Luce was famous for her cutting gibes. After FDR’s speechwriters had the President call her “a sharp-tongued glamor girl of forty” when he campaigned against her reelection to Congress in 1944, she responded that Roosevelt was “the only American president who ever lied us into a war because he did not have the political courage to lead us into it.” She also coined the term “globaloney.”

Feminism and Marriage

To claim, as some do, that Luce’s professional career as a successful editor, writer, playwright, reporter, legislator, and diplomat demonstrates how a woman of humble origins and no college education can, by dint of brains and beauty, raise herself to great heights, is unconvincing as a feminist argument. Samuel Johnson made pointed observations about such women in the 18th century—and there was nothing new about them then.

The truth is, Luce always advised women to marry and provide supportive homes for their husbands. Fundamentally, The Women conveys a hard-bitten, strongly pro-marriage, realistic message.

The play and movie suggest things about a woman’s proper (or, more precisely, realistic) role in marriage that are 100% Politically Incorrect today. Luce’s beliefs are embodied in the ideals of the main character, Mary Haines (Norma Shearer), her closeness and love for her daughter Mary (Virginia Weidler), and the wisdom and experience of Mary Haines’s mother, Mrs. Morehead (Lucile Watson).

Mrs. Morehead gives her daughter hard-headed yet sensible advice about how to deal with a straying husband, advice her daughter initially, and disastrously, fails to heed.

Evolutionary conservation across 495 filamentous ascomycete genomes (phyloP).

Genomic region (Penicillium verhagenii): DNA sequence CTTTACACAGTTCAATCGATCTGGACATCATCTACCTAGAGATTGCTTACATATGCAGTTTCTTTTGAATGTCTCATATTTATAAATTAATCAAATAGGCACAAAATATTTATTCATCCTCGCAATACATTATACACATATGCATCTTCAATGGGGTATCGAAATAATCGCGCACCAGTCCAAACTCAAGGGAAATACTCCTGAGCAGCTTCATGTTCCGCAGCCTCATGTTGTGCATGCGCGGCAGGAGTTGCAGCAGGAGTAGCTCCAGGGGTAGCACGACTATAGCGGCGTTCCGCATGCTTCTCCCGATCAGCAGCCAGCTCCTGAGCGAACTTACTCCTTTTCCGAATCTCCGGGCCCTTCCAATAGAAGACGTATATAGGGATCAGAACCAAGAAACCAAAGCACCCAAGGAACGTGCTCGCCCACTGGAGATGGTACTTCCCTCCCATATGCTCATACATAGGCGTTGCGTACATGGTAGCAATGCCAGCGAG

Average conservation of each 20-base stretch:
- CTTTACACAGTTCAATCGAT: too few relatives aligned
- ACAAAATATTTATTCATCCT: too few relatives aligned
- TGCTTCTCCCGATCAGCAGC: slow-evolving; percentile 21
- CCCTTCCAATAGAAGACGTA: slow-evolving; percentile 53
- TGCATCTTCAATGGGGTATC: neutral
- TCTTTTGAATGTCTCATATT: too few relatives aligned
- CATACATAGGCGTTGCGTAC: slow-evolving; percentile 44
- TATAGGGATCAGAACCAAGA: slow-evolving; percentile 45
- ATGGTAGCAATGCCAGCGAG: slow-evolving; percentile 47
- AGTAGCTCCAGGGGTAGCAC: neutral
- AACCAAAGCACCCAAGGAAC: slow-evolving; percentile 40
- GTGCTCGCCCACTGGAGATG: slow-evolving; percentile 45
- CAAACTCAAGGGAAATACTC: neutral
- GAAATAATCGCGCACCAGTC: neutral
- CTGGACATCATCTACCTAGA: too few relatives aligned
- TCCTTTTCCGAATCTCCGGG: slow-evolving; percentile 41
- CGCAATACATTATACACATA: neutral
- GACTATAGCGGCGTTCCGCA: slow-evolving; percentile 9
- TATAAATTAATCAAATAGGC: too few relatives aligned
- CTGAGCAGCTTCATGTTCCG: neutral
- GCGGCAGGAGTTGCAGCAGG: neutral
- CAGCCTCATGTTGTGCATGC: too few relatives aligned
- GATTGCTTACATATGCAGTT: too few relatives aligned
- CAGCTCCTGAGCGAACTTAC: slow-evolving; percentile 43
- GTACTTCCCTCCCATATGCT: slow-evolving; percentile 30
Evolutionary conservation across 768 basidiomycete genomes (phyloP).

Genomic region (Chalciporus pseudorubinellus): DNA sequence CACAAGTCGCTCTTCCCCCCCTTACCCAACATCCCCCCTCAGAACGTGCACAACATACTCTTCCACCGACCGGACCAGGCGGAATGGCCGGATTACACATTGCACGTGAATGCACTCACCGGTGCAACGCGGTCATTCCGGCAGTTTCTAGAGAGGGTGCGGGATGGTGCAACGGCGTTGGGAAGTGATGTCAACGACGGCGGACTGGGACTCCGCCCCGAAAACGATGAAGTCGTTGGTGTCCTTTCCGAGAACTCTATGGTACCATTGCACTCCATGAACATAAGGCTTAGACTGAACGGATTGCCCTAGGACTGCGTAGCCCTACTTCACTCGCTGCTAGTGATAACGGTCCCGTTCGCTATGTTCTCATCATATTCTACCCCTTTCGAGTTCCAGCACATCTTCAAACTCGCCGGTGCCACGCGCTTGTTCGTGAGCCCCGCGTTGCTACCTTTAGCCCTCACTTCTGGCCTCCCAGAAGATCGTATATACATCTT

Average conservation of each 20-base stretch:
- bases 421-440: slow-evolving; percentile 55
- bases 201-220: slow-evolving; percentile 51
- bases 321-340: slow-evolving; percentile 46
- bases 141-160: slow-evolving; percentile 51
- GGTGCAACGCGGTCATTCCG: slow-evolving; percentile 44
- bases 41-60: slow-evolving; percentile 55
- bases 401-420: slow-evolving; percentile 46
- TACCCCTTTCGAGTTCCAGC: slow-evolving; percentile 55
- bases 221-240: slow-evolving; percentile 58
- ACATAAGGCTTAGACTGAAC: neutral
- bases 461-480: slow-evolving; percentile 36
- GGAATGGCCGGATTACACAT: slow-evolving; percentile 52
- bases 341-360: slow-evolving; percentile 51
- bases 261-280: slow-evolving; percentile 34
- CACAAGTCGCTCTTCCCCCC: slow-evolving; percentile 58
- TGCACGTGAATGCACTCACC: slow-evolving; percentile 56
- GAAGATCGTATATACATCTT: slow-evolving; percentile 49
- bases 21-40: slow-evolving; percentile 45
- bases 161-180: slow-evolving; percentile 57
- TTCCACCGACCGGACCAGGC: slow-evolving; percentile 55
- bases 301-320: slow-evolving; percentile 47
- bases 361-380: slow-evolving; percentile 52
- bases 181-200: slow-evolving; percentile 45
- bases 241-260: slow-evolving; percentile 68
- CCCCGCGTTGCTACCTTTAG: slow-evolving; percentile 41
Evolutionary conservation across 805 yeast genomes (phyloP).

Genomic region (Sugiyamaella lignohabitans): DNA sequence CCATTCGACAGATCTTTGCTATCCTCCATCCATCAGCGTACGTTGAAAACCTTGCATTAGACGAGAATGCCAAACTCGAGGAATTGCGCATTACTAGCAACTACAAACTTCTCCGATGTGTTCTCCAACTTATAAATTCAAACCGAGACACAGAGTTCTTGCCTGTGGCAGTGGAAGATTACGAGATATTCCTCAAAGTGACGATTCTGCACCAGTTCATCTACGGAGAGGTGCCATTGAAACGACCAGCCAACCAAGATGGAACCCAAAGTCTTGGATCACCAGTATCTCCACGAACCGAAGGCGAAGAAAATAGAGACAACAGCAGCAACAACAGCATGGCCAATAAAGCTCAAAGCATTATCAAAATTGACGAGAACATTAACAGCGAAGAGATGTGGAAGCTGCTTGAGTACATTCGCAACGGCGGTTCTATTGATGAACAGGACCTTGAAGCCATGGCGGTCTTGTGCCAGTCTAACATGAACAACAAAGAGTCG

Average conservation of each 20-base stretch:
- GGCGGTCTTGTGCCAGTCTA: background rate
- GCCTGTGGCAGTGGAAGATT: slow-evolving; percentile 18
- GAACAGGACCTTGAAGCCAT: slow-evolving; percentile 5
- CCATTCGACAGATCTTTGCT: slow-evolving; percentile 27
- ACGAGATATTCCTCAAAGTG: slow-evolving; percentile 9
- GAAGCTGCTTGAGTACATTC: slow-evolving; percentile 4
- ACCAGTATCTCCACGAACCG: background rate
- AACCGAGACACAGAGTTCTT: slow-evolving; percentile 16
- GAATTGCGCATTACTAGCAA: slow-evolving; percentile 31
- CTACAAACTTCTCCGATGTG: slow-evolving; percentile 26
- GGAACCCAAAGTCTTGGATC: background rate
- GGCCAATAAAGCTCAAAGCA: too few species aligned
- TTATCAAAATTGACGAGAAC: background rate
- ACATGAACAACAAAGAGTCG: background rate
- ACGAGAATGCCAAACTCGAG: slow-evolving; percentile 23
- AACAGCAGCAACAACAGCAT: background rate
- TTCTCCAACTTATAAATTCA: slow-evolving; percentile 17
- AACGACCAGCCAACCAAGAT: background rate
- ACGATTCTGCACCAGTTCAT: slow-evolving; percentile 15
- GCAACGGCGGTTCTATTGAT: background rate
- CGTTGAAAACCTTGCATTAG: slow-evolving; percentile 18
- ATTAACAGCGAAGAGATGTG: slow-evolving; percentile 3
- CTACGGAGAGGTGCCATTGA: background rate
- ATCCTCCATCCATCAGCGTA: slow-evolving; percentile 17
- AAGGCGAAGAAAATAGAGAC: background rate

Luce achieves her effects through the use of caricature. The bevy of backbiting females is wildly exaggerated, but so, too, are the angelic heroine Mary Haines, her daughter, and wise mother. Luce’s points are driven home through sharp contrasts between these simplified types.

Although not one man appears onscreen, the central theme of the movie is ostensibly about women’s relationships with men—i.e., affairs and marriages. The film’s title and posters proclaim “The Women . . . ‘It’s all about men!'”

It’s hard to deduce exactly who Luce’s intended audience was. Would ordinary white women enjoy seeing The Women? Upper class women? Jews? Homosexuals?

Though the movie has been remade twice, the play revived numerous times, and adapted for television in the 1950s, since that era remakes and revivals have not been notably successful. Feminist-indoctrinated audiences must certainly be turned off by Luce’s glaring gender incorrectness.

An apparent exception to the rule is male homosexuals, who seem drawn to the film. As noted, George Cukor directed it.

David Halperin, a Jewish academic “queer theorist,” says that when the film was shown at the Castro movie theater in San Francisco, “The audience would be full of gay men who knew the movie by heart and who would recite the lines out loud in unison with each other and the actresses.”

Perhaps that’s why Instauration magazine wryly noted in 1987 that “Although the San Francisco Arts Theater secured the rights to Clare Booth Luce’s The Women, the play came with the proviso that ‘all 35 female roles must be played by women.'”

The East Coast Upper Class

L. to R., Phyllis Povah, Rosalind Russell, and Joan Crawford

L. to R., Phyllis Povah, Rosalind Russell, and Joan Crawford

On a second level, The Women paints a bleak picture of the American upper class whose traditional family structure had obviously fallen apart by 1936. A fish rots from the head down, and the phenomenon was certainly true of modern America. The rot formerly confined to decadent and irresponsible elites has since infected the entire body politic.